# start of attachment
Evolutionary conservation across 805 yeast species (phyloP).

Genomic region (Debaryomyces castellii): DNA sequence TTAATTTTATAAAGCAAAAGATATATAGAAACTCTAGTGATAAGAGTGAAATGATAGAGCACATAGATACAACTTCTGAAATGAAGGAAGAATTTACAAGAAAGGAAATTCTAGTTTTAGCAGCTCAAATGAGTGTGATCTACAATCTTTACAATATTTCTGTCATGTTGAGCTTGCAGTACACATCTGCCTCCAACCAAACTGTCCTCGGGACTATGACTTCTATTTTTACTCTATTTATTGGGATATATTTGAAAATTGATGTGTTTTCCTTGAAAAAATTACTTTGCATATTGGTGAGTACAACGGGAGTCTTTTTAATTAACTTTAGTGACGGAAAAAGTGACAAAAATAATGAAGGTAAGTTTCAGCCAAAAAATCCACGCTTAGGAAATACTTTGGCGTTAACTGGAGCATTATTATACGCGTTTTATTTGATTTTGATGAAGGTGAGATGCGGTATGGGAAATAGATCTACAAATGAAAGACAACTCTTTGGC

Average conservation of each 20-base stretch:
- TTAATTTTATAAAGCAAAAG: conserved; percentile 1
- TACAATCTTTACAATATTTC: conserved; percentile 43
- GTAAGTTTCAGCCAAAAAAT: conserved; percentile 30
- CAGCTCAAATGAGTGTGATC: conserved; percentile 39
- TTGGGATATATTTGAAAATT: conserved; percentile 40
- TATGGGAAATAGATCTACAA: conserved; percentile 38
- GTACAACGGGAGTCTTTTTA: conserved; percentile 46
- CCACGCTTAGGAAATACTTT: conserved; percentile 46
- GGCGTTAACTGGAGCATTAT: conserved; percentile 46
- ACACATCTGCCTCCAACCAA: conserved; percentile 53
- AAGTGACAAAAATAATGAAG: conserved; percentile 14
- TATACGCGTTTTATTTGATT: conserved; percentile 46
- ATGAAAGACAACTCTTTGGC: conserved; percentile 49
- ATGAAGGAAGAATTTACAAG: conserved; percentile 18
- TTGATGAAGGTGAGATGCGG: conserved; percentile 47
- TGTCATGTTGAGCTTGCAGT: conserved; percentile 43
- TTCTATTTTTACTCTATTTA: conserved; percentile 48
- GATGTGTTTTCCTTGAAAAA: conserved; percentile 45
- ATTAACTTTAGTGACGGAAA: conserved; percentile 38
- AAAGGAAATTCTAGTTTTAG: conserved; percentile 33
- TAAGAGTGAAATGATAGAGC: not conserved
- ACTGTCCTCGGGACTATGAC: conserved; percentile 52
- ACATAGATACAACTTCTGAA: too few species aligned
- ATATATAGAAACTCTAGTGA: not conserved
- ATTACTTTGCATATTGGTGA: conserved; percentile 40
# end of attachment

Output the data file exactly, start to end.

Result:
Evolutionary conservation across 805 yeast species (phyloP).

Genomic region (Debaryomyces castellii): DNA sequence TTAATTTTATAAAGCAAAAGATATATAGAAACTCTAGTGATAAGAGTGAAATGATAGAGCACATAGATACAACTTCTGAAATGAAGGAAGAATTTACAAGAAAGGAAATTCTAGTTTTAGCAGCTCAAATGAGTGTGATCTACAATCTTTACAATATTTCTGTCATGTTGAGCTTGCAGTACACATCTGCCTCCAACCAAACTGTCCTCGGGACTATGACTTCTATTTTTACTCTATTTATTGGGATATATTTGAAAATTGATGTGTTTTCCTTGAAAAAATTACTTTGCATATTGGTGAGTACAACGGGAGTCTTTTTAATTAACTTTAGTGACGGAAAAAGTGACAAAAATAATGAAGGTAAGTTTCAGCCAAAAAATCCACGCTTAGGAAATACTTTGGCGTTAACTGGAGCATTATTATACGCGTTTTATTTGATTTTGATGAAGGTGAGATGCGGTATGGGAAATAGATCTACAAATGAAAGACAACTCTTTGGC

Average conservation of each 20-base stretch:
- TTAATTTTATAAAGCAAAAG: conserved; percentile 1
- TACAATCTTTACAATATTTC: conserved; percentile 43
- GTAAGTTTCAGCCAAAAAAT: conserved; percentile 30
- CAGCTCAAATGAGTGTGATC: conserved; percentile 39
- TTGGGATATATTTGAAAATT: conserved; percentile 40
- TATGGGAAATAGATCTACAA: conserved; percentile 38
- GTACAACGGGAGTCTTTTTA: conserved; percentile 46
- CCACGCTTAGGAAATACTTT: conserved; percentile 46
- GGCGTTAACTGGAGCATTAT: conserved; percentile 46
- ACACATCTGCCTCCAACCAA: conserved; percentile 53
- AAGTGACAAAAATAATGAAG: conserved; percentile 14
- TATACGCGTTTTATTTGATT: conserved; percentile 46
- ATGAAAGACAACTCTTTGGC: conserved; percentile 49
- ATGAAGGAAGAATTTACAAG: conserved; percentile 18
- TTGATGAAGGTGAGATGCGG: conserved; percentile 47
- TGTCATGTTGAGCTTGCAGT: conserved; percentile 43
- TTCTATTTTTACTCTATTTA: conserved; percentile 48
- GATGTGTTTTCCTTGAAAAA: conserved; percentile 45
- ATTAACTTTAGTGACGGAAA: conserved; percentile 38
- AAAGGAAATTCTAGTTTTAG: conserved; percentile 33
- TAAGAGTGAAATGATAGAGC: not conserved
- ACTGTCCTCGGGACTATGAC: conserved; percentile 52
- ACATAGATACAACTTCTGAA: too few species aligned
- ATATATAGAAACTCTAGTGA: not conserved
- ATTACTTTGCATATTGGTGA: conserved; percentile 40